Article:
Where: Lisson Gallery (both locations)
Overtaking the gallery’s two Chelsea spaces, the exhibition presents Hélio Oiticica’s early works on paper, his maquette of a labyrinthine public garden that never came to be, and the installation that is perhaps his best-known work, “Tropicália” (1966–67). The architecturally scaled installation, which was also on view at the Brazilian artist’s retrospective at the Whitney Museum in 2017, combines colorful slabs with elements like tropical flowers and sand to critique the idealization of Brazil under a dictatorship.
When: October 29–December 17
Where: Galerie Lelong
Seasons features vibrantly hued tapestries, paintings, and ceramics by the 95-year-old Lebanese-American artist, poet, and essayist Etel Adnan. New paintings that she made during the novel coronavirus pandemic combine geometric abstract renderings of planets with images of single quotidian objects like apples and bicycles.
When: October 29–December 13
Where: By appointment at Charles Moffett ( 511 Canal Street, #200, Tribeca, Manhattan)
A small but mighty exhibition of recent paintings, I Still Hoop offers a slice of Rivero’s attempts to grapple with and face the ever-present specter of death. Poetic and at times humorous, Rivero’s paintings — all made in 2020 — nod to science fiction, elements of his Afro-Caribbean upbringing, and reflect on increased rates of mortality for Black and brown people in a way that never feels heavy-handed.
When: November 5–December 19
Where: Sean Kelly Gallery (475 10th Ave, Chelsea, Manhattan)
For her first solo New York exhibition in nine years, Sikander will make her Sean Kelly debut with a sweeping cross-section of works that examine power and powerlessness. Along with intricate drawings inspired by classical Indo-Persian miniature painting, Weeping Willows will include the artist’s first foray into free-standing sculpture.
Black American Portraits features over two centuries of artworks centering Black artists and subjects.
A love of Black art and history was the bedrock of the friendship between Dell Marie Hamilton and Susan Denker, who had markedly different racial, economic, and generational subject positions.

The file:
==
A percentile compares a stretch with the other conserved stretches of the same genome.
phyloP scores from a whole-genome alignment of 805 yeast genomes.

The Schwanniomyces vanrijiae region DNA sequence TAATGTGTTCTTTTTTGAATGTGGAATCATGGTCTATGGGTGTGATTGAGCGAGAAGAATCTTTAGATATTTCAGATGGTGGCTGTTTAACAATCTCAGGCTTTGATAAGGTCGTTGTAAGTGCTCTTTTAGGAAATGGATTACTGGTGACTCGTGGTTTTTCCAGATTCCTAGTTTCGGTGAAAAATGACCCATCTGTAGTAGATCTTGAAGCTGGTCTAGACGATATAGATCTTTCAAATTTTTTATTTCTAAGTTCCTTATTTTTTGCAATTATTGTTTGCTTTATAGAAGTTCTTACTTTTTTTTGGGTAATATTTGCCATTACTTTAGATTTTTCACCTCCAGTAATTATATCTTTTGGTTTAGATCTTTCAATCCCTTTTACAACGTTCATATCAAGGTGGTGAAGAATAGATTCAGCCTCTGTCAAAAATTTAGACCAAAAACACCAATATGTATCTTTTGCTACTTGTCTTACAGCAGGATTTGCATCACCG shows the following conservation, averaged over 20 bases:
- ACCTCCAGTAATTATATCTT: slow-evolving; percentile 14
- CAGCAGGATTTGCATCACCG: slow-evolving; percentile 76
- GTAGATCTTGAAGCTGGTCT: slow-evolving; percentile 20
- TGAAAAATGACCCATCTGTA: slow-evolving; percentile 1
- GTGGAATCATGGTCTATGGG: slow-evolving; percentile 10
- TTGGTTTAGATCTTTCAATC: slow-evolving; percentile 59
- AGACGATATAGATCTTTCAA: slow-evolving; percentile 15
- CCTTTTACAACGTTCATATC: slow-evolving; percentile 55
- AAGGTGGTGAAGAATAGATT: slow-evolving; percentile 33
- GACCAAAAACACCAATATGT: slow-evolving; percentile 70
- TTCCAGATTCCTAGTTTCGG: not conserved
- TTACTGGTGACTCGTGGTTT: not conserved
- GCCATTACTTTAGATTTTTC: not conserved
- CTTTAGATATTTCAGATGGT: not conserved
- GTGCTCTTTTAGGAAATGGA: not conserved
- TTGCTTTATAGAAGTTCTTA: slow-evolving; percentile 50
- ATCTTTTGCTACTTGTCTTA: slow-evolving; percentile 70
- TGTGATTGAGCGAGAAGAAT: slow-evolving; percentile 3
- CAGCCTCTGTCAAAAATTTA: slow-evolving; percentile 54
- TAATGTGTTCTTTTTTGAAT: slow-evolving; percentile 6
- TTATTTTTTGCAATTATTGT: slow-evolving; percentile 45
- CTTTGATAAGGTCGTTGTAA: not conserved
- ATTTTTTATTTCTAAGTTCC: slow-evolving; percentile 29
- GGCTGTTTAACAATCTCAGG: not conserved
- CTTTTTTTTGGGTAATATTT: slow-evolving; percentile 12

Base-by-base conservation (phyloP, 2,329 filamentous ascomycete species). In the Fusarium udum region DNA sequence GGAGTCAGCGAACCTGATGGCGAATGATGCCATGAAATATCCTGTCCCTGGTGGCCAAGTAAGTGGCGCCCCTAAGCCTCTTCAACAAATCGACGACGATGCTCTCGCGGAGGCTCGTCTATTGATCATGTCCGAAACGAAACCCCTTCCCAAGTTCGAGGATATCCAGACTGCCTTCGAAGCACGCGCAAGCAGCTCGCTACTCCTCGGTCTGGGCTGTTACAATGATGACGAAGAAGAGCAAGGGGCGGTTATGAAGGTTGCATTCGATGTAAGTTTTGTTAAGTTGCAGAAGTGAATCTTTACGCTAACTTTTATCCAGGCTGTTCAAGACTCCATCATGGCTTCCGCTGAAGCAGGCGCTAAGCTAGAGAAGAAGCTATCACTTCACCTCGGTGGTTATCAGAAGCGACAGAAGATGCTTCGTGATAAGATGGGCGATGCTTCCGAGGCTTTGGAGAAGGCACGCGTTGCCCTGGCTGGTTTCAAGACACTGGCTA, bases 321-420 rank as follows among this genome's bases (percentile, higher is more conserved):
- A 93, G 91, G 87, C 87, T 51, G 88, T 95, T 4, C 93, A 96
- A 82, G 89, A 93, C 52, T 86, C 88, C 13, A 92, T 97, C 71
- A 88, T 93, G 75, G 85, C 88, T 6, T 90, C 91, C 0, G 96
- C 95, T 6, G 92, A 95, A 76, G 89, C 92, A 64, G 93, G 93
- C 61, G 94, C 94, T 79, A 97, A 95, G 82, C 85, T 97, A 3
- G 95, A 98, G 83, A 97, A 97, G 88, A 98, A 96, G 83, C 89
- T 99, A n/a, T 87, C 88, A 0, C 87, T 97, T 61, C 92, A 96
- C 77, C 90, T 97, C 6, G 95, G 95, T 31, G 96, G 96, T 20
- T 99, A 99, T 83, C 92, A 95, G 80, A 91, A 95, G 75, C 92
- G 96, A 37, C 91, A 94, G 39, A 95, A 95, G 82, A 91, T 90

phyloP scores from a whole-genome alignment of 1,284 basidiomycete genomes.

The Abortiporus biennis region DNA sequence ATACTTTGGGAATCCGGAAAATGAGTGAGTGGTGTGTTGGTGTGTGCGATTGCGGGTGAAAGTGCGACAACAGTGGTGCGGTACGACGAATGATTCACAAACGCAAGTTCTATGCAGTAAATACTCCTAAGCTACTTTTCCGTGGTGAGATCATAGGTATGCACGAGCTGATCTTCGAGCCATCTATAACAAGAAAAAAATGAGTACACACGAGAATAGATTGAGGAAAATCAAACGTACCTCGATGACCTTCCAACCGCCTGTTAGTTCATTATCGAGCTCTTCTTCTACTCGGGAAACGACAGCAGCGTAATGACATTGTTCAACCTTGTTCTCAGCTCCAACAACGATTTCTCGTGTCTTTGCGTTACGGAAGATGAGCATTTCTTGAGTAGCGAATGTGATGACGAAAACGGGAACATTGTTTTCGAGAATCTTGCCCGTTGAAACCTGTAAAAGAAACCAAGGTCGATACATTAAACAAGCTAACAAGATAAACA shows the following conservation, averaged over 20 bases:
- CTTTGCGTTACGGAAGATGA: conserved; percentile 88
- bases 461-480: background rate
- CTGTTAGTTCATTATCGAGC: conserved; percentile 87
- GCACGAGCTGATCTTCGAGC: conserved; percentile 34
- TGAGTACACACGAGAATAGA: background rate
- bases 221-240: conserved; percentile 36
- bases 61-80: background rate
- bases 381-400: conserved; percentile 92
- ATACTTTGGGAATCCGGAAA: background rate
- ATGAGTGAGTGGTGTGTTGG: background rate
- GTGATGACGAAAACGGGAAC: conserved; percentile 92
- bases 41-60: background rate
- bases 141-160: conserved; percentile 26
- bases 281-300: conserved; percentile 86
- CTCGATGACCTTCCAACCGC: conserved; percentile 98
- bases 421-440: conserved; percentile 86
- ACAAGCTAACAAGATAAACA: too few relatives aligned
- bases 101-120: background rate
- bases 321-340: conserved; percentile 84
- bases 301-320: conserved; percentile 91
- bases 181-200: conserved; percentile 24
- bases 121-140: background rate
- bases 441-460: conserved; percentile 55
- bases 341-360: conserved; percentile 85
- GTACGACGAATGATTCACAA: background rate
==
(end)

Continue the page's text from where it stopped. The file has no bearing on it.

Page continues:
With what he says is his final museum bow, Fitzpatrick shines a light on the colorful diversity that composes his city.
The question of race — however hidden, however camouflaged by the shouts of the crowds — is a constant theme and an unanswered challenge.
Weisman Museum of Art Presents Highlights From the Kinsey African American Art and History Collection
An exhibition at Pepperdine University in Malibu chronicles the achievements and contributions of African Americans over the last five centuries.
Brink is not a fun book, and it shouldn’t be.
Those who want to visit the museum muse have a surgical, KN95, N95, or KF94 face mask.
The residency program awards 17 visual artists a year of rent-free studio space in New York City. Applications are due by February 15.
This week, another Benin bronze is returned to Nigeria, looking at the Black Arts Movement in the US South, Senegal’s vibrant new architecture, why films are more gray, and much more.
It is precisely Moon’s openness to using any source that makes her work flamboyant, captivating, odd, funny, smart, uncanny, comically monstrous, and unsettling. And, most of all, over the top.
Tensions between resistance to Surrealism as cultural imperialism and the embrace of it as a universalist vision of freedom unfettered run through the show.